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Parasite stress and pathogen avoidance relate to distinct dimensions of political ideology across 30 nations.

Title: Parasite stress and pathogen avoidance relate to distinct dimensions of political ideology across 30 nations.
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Name(s): Tybur, Joshua M, author
Inbar, Yoel, author
Aarøe, Lene, author
Barclay, Pat, author
Barlow, Fiona Kate, author
de Barra, Mícheál, author
Becker, D Vaughn, author
Borovoi, Leah, author
Choi, Incheol, author
Choi, Jong An, author
Consedine, Nathan S, author
Conway, Alan, author
Conway, Jane Rebecca, author
Conway, Paul, author
Adoric, Vera Cubela, author
Demirci, Dilara Ekin, author
Fernández, Ana María, author
Ferreira, Diogo Conque Seco, author
Ishii, Keiko, author
Jakšić, Ivana, author
Ji, Tingting, author
van Leeuwen, Florian, author
Lewis, David M G, author
Li, Norman P, author
McIntyre, Jason C, author
Mukherjee, Sumitava, author
Park, Justin H, author
Pawlowski, Boguslaw, author
Petersen, Michael Bang, author
Pizarro, David, author
Prodromitis, Gerasimos, author
Prokop, Pavol, author
Rantala, Markus J, author
Reynolds, Lisa M, author
Sandin, Bonifacio, author
Sevi, Bariş, author
De Smet, Delphine, author
Srinivasan, Narayanan, author
Tewari, Shruti, author
Wilson, Cameron, author
Yong, Jose C, author
Žeželj, Iris, author
Type of Resource: text
Genre: Journal Article
Text
Date Issued: 2016-11-01
Physical Form: computer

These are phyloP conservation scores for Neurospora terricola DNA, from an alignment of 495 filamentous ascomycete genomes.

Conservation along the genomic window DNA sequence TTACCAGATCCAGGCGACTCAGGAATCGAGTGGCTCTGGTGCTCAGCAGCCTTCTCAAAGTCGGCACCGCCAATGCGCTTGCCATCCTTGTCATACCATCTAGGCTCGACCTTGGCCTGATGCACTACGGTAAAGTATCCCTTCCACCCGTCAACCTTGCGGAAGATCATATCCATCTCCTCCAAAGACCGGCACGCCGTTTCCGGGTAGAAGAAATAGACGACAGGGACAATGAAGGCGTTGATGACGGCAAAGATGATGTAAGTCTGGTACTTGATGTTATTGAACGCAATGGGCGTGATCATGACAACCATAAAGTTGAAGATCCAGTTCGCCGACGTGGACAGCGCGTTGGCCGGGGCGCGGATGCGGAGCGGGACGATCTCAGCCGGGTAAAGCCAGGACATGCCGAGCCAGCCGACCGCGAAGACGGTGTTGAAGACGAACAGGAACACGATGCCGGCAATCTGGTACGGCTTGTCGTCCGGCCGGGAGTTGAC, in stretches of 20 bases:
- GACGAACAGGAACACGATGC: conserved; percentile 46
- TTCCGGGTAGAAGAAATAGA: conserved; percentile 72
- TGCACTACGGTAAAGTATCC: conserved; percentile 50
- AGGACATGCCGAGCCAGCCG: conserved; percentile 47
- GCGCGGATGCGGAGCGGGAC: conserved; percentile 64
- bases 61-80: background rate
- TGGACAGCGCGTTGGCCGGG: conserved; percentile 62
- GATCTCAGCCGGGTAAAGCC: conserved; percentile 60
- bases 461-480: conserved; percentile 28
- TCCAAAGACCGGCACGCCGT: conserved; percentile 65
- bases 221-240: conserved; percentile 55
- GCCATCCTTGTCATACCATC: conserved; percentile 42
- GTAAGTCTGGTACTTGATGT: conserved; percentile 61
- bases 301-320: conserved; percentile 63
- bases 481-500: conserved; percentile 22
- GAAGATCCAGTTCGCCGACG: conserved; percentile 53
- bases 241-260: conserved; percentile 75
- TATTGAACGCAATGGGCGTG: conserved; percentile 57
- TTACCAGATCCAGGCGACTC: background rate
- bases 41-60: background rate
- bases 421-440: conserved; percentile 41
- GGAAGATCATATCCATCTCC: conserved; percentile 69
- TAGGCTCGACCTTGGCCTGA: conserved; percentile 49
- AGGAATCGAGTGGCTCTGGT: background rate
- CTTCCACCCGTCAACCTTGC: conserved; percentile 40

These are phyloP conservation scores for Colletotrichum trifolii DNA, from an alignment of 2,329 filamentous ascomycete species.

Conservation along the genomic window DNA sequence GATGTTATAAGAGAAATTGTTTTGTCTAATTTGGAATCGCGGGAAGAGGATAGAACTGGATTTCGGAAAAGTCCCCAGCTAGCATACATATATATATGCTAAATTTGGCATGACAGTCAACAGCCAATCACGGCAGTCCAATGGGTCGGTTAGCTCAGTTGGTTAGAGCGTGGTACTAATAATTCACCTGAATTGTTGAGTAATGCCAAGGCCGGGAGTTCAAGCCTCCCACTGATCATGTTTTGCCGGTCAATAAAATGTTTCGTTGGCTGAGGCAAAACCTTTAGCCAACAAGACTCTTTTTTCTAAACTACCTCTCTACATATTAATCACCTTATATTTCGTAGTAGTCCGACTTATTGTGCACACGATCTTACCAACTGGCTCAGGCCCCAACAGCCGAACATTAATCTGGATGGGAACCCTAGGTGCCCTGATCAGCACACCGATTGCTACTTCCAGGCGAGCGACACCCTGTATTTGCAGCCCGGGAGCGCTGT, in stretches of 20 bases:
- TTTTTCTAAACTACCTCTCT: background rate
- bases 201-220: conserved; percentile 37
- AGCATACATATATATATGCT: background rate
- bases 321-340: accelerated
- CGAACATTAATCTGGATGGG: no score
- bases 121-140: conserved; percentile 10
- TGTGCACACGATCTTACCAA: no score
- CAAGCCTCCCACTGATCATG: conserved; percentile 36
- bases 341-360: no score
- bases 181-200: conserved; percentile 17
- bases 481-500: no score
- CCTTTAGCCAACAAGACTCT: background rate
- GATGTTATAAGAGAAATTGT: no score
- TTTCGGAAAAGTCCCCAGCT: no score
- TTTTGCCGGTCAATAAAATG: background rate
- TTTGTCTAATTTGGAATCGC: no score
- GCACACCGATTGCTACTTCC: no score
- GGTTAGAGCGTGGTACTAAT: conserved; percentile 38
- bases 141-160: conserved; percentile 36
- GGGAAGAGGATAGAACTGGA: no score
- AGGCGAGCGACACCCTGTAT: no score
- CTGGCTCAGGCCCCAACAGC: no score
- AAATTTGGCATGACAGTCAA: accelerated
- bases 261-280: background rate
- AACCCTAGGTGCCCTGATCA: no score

online resource
Extent: 1 online resource
Language(s): English
Abstract/Description: People who are more avoidant of pathogens are more politically conservative, as are nations with greater parasite stress. In the current research, we test two prominent hypotheses that have been proposed as explanations for these relationships. The first, which is an intragroup account, holds that these relationships between pathogens and politics are based on motivations to adhere to local norms, which are sometimes shaped by cultural evolution to have pathogen-neutralizing properties. The second, which is an intergroup account, holds that these same relationships are based on motivations to avoid contact with outgroups, who might pose greater infectious disease threats than ingroup members. Results from a study surveying 11,501 participants across 30 nations are more consistent with the intragroup account than with the intergroup account. National parasite stress relates to traditionalism (an aspect of conservatism especially related to adherence to group norms) but not to social dominance orientation (SDO; an aspect of conservatism especially related to endorsements of intergroup barriers and negativity toward ethnic and racial outgroups). Further, individual differences in pathogen-avoidance motives (i.e., disgust sensitivity) relate more strongly to traditionalism than to SDO within the 30 nations.
Identifier: FSU_pmch_27791090 (IID), 10.1073/pnas.1607398113 (DOI), PMC5098626 (PMCID), 27791090 (RID), 27791090 (EID), 1607398113 (PII)
Keywords: Culture, Disgust, Evolutionary psychology, Pathogens, Political ideology
Publication Note: This NIH-funded author manuscript originally appeared in PubMed Central at https://www.ncbi.nlm.nih.gov/pmc/articles/PMC5098626.
Subject(s): Adult
Animals
Attitude
Communicable Diseases/parasitology
Communicable Diseases/psychology
Female
Humans
Individuality
Male
Models, Psychological
Parasites/physiology
Politics
Social Dominance
Surveys and Questionnaires
Young Adult
Persistent Link to This Record: http://purl.flvc.org/fsu/fd/FSU_pmch_27791090
Host Institution: FSU
Is Part Of: Proceedings of the National Academy of Sciences of the United States of America.
1091-6490
Issue: iss. 44, vol. 113

Choose the citation style.
Tybur, J. M., Inbar, Y., Aarøe, L., Barclay, P., Barlow, F. K., De Barra, M., … Žeželj, I. (2016). Parasite stress and pathogen avoidance relate to distinct dimensions of political ideology across 30 nations. Proceedings Of The National Academy Of Sciences Of The United States Of America. Retrieved from http://purl.flvc.org/fsu/fd/FSU_pmch_27791090